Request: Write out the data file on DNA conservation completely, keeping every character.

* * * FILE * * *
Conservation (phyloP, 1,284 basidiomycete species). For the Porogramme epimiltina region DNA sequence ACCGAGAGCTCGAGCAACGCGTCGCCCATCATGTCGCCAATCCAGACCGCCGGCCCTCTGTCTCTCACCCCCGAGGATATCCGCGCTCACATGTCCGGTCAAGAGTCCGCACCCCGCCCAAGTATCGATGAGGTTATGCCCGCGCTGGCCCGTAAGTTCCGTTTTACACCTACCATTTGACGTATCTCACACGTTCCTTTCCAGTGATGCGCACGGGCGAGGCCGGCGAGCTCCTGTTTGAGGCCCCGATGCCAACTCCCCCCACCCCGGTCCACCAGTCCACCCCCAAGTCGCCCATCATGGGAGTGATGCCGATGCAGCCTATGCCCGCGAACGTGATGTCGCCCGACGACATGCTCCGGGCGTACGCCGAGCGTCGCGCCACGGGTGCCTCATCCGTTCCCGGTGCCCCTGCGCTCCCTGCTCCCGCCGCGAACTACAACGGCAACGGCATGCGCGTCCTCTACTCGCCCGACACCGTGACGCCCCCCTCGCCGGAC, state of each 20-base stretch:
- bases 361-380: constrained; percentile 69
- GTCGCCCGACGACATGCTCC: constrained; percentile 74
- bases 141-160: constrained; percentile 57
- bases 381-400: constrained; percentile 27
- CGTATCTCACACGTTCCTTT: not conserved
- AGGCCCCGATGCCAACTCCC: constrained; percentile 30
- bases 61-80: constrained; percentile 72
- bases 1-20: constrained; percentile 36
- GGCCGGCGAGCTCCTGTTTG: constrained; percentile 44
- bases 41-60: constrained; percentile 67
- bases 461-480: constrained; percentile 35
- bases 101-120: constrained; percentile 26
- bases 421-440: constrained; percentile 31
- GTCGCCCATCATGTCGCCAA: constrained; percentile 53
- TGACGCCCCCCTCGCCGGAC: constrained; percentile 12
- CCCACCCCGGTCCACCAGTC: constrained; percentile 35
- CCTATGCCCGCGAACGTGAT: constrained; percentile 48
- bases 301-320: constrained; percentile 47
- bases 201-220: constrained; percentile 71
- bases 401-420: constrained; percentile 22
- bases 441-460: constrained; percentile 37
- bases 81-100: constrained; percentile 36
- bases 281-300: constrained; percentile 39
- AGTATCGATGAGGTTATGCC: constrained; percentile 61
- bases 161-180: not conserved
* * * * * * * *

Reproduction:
Conservation (phyloP, 1,284 basidiomycete species). For the Porogramme epimiltina region DNA sequence ACCGAGAGCTCGAGCAACGCGTCGCCCATCATGTCGCCAATCCAGACCGCCGGCCCTCTGTCTCTCACCCCCGAGGATATCCGCGCTCACATGTCCGGTCAAGAGTCCGCACCCCGCCCAAGTATCGATGAGGTTATGCCCGCGCTGGCCCGTAAGTTCCGTTTTACACCTACCATTTGACGTATCTCACACGTTCCTTTCCAGTGATGCGCACGGGCGAGGCCGGCGAGCTCCTGTTTGAGGCCCCGATGCCAACTCCCCCCACCCCGGTCCACCAGTCCACCCCCAAGTCGCCCATCATGGGAGTGATGCCGATGCAGCCTATGCCCGCGAACGTGATGTCGCCCGACGACATGCTCCGGGCGTACGCCGAGCGTCGCGCCACGGGTGCCTCATCCGTTCCCGGTGCCCCTGCGCTCCCTGCTCCCGCCGCGAACTACAACGGCAACGGCATGCGCGTCCTCTACTCGCCCGACACCGTGACGCCCCCCTCGCCGGAC, state of each 20-base stretch:
- bases 361-380: constrained; percentile 69
- GTCGCCCGACGACATGCTCC: constrained; percentile 74
- bases 141-160: constrained; percentile 57
- bases 381-400: constrained; percentile 27
- CGTATCTCACACGTTCCTTT: not conserved
- AGGCCCCGATGCCAACTCCC: constrained; percentile 30
- bases 61-80: constrained; percentile 72
- bases 1-20: constrained; percentile 36
- GGCCGGCGAGCTCCTGTTTG: constrained; percentile 44
- bases 41-60: constrained; percentile 67
- bases 461-480: constrained; percentile 35
- bases 101-120: constrained; percentile 26
- bases 421-440: constrained; percentile 31
- GTCGCCCATCATGTCGCCAA: constrained; percentile 53
- TGACGCCCCCCTCGCCGGAC: constrained; percentile 12
- CCCACCCCGGTCCACCAGTC: constrained; percentile 35
- CCTATGCCCGCGAACGTGAT: constrained; percentile 48
- bases 301-320: constrained; percentile 47
- bases 201-220: constrained; percentile 71
- bases 401-420: constrained; percentile 22
- bases 441-460: constrained; percentile 37
- bases 81-100: constrained; percentile 36
- bases 281-300: constrained; percentile 39
- AGTATCGATGAGGTTATGCC: constrained; percentile 61
- bases 161-180: not conserved